It’s not about having access to the information; all my students have Internet access at least some of the time. Too many (N > 0) of my students are just not in the habit of looking for information when they get stuck, like someone forgot to tell them that the Internet is good for more than just email and Facebook.

But students will surf Wikipedia and YouTube all day long, given half a chance, so what’s that about?

At Playful ’09, Tassos Stevens talked about the power of indeterminacy, and whether, if someone throws a ball, you can look away before you find out if the other guy catches it. Suspense is immensely engaging.

Wikipedia is like this: it’s a barely game, where the idea is to answer as many “Ooh, what does that mean?” questions as possible, using only the links from one article to the next. In suspensefulness terms, Wikipedia is an infinite succession of ball-throws, sort of Hitchcock: The Basketball Years. (Okay, so Tassos was talking about cricket, but my point stands.)

But education obviously doesn’t feel like a barely game, because students don’t behave there like they do when they’re surfing Wikipedia. So I guess we need more suspense. This might mean being less didactic, and asking more questions. Preferably messy ones, with no right answers.

I think that if we really want to turn our students into information ferrets, running up the trouserlegs of their canonical texts to see what goodness might be lurking there in the dark [This metaphor is making me uncomfortable — Ed.] then maybe we, like the news media, need to get better at providing context.

If students email me with simple queries rather than trying to figure things out on their own, maybe it’s because the education system hasn’t been feeding their inner info-ferrets. (Note to schools: teaching kids how to google is a completely different issue from teaching them to google and making it into a habit, and some days, it feels like you only deal in the former.)

We exist, currently, on the cusp: everything’s supposed to be interactive, but not everyone’s got their heads around this yet. (“Wait — you mean we’re supposed to participate? Actively??”) The old-school, didactic models of education and journalism (“sit down, shut up and listen; we know best”) are crumbling. And some of the solutions about how to fix journalism look a lot like the arguments being rehearsed in education about how to make it valuable and keep it relevant: develop rich content that your customers can help build and be part of; accept that you might need a model which permits the existence of premium and budget customers. (This is going to be highly contentious in higher education, and I still don’t know what I think about it. But I don’t think the idea is going away anytime soon.)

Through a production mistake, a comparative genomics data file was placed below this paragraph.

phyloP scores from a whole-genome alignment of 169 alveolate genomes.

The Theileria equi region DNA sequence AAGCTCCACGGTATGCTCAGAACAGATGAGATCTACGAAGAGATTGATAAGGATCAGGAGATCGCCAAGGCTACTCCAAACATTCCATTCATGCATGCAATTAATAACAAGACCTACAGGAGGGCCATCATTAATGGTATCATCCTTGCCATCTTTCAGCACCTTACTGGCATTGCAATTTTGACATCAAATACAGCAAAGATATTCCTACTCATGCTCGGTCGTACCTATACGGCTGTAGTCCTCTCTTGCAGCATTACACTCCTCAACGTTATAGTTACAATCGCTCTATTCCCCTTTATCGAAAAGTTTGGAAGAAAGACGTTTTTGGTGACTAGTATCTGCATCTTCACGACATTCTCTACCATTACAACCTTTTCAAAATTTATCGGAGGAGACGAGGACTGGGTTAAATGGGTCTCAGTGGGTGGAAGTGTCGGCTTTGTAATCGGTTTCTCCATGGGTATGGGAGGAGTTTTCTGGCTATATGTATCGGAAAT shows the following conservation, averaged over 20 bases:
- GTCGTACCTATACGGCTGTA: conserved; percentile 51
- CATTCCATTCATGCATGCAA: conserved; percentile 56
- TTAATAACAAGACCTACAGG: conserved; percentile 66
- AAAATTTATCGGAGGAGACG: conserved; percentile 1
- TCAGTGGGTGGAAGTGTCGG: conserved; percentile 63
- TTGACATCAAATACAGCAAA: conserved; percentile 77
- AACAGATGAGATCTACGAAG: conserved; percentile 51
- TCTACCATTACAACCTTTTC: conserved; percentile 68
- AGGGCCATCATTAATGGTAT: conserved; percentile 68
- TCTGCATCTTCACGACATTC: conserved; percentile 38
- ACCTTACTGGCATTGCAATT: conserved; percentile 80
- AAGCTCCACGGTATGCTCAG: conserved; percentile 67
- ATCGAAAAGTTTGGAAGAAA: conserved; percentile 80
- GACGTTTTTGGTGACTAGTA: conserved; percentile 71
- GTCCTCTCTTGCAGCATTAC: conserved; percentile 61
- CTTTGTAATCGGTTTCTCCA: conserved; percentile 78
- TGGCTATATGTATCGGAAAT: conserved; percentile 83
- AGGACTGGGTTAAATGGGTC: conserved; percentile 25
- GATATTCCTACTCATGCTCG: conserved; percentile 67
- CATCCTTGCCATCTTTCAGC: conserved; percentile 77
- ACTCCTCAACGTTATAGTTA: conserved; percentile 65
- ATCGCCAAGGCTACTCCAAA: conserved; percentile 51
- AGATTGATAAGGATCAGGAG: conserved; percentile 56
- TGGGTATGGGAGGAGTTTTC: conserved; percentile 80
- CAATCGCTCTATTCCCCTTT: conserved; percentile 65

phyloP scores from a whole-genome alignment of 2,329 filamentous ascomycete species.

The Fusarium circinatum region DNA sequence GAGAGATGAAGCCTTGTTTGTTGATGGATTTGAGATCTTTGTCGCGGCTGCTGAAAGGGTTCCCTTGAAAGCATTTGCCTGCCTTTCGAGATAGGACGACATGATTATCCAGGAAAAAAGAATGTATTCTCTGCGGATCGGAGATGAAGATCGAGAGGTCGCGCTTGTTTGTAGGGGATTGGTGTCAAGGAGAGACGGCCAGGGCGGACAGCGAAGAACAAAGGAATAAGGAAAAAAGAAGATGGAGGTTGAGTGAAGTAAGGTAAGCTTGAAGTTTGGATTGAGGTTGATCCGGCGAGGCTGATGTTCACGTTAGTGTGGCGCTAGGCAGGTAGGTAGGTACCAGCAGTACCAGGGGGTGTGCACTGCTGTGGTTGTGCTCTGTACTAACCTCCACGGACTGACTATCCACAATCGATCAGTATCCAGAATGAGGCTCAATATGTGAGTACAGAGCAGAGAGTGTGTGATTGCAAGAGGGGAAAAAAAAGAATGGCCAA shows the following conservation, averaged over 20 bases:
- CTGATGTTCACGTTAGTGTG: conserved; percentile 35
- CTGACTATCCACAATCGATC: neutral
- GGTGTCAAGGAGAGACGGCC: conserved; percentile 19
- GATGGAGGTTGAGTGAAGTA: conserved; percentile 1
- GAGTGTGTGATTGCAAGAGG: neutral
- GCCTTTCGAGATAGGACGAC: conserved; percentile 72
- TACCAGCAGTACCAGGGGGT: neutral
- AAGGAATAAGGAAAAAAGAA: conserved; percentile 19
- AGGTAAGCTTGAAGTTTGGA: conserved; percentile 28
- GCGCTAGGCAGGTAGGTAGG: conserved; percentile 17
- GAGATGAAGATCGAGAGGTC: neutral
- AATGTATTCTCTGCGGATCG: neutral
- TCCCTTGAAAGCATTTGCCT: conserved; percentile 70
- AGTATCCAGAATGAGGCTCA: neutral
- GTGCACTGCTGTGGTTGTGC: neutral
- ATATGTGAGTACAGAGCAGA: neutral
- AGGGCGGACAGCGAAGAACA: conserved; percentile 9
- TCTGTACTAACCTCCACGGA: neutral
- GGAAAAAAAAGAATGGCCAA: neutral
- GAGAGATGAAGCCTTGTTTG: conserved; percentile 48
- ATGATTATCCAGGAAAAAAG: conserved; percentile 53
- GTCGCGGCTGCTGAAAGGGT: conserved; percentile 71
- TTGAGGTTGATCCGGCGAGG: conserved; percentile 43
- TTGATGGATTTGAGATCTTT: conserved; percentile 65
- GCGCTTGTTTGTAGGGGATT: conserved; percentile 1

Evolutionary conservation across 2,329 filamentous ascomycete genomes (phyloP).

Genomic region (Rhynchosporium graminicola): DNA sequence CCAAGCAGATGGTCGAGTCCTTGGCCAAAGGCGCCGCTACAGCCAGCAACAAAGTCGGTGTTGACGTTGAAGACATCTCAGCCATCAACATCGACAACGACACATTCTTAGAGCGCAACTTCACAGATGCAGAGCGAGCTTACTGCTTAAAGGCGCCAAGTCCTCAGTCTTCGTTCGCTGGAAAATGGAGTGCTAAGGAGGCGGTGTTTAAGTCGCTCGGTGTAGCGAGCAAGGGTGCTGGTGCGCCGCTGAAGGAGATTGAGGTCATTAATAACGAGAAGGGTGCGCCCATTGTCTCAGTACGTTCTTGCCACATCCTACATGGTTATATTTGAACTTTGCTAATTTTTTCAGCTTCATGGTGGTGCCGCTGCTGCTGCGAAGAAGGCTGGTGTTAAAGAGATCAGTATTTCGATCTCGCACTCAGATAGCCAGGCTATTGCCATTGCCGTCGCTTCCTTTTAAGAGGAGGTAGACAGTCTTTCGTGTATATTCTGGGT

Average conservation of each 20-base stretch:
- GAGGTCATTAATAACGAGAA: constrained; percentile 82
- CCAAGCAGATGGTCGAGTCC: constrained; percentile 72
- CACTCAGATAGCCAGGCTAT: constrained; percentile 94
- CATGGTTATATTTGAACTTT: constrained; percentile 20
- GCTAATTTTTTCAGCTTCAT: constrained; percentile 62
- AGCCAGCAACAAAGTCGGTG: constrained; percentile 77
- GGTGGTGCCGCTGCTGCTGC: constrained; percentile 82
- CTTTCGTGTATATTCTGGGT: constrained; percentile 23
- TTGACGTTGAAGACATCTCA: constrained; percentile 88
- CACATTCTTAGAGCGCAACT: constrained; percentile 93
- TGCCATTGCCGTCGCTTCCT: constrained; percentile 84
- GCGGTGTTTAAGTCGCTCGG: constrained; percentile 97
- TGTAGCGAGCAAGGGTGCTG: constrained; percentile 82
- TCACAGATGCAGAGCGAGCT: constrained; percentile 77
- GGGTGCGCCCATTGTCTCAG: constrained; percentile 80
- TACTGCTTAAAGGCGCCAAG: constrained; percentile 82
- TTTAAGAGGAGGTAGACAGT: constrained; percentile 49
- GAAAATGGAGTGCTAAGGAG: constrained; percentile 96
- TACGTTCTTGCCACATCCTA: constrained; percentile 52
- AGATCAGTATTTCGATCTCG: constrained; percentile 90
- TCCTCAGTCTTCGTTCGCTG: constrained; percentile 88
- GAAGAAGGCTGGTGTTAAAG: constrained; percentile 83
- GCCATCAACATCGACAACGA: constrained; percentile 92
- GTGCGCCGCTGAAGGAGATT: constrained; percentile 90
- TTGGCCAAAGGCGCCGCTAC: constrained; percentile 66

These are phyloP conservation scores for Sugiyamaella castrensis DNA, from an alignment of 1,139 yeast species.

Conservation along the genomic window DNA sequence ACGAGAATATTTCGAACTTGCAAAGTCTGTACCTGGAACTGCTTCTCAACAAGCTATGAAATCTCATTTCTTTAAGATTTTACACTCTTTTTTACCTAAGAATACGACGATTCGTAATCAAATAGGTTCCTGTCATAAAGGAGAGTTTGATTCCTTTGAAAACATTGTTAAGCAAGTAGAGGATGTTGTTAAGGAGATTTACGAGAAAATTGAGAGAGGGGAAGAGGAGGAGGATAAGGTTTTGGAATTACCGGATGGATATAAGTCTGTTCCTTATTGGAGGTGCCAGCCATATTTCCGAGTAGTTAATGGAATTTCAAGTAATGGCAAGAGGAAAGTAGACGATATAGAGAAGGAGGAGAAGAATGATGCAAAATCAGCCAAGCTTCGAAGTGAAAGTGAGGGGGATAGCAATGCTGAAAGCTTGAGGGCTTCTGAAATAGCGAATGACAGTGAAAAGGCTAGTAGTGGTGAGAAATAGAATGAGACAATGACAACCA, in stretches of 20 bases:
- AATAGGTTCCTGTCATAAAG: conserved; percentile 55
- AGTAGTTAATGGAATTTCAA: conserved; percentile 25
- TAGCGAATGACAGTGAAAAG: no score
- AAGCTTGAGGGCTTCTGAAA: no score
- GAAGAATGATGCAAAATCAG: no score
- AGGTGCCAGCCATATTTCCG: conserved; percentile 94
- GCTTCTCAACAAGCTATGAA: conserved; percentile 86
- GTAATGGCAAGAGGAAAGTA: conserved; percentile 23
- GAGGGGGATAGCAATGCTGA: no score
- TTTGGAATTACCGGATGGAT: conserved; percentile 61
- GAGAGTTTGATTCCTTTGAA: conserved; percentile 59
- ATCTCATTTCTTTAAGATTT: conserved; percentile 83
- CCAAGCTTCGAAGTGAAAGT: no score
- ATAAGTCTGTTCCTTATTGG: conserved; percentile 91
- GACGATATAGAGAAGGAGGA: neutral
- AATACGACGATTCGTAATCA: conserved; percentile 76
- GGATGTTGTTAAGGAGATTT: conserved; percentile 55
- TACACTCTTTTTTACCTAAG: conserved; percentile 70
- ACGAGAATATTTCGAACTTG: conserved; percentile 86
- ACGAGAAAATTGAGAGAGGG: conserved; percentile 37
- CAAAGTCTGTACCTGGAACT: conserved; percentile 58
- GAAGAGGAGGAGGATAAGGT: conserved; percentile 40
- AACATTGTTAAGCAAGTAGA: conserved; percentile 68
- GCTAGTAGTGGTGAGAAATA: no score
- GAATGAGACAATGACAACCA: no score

I ran one of the many iterations of this post past Simon Bostock and he wrote back: Newspapers have learned the wrong lesson of attentionomics. I think they’ve got it bang-on as far as briefly grabbing our attention goes,2 but I don’t think it’s doing much for our understanding of the news, and some days, I worry that education is headed the same way.

Jason Fry asks, if we were starting today, would we do this? This is a great question for journalism, but it’s also pretty pertinent to education: we still teach students in ways that make only marginal concessions to the Internet’s existence, treating it as little more than a dictionary, encyclopedia, or storage container.

Given that nearly anything can be found with a few keystrokes, if we had to redesign education from scratch, what would it look like?

More like Wikipedia. More ferret-friendly. And maybe upside-down.

.

[Acknowledgements: major kudos to Simon for linking to Ed Yong’s great piece on breaking the inverted pyramid in news reporting, for reading drafts of this post while I was losing my mind, and for the juicy, lowbrow goodness of LMGTFY, below.]

1 I suppose I could slam my students with Let Me Google That For You, but I prefer to save the passive-aggressive stuff for my nearest and dearest.

2 If this post were a headline, it would read STUDENTS TOO LAZY TO GOOGLE. (Admittedly this would be closely followed by SUB-EDITOR TOO DRUNK TO CRAFT ORIGINAL HEADLINE and BLOGGER CHEERFULLY IGNORES CLICHÉ.)

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21 Comments

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21 responses to “The search for context in education and journalism (wicked problems, Wikipedia, and the rise of the info-ferret)

  1. “Wait — you mean we’re supposed to participate? Actively??“

    BAM! Shades of Euan Semple’s talk at Reboot11 last year.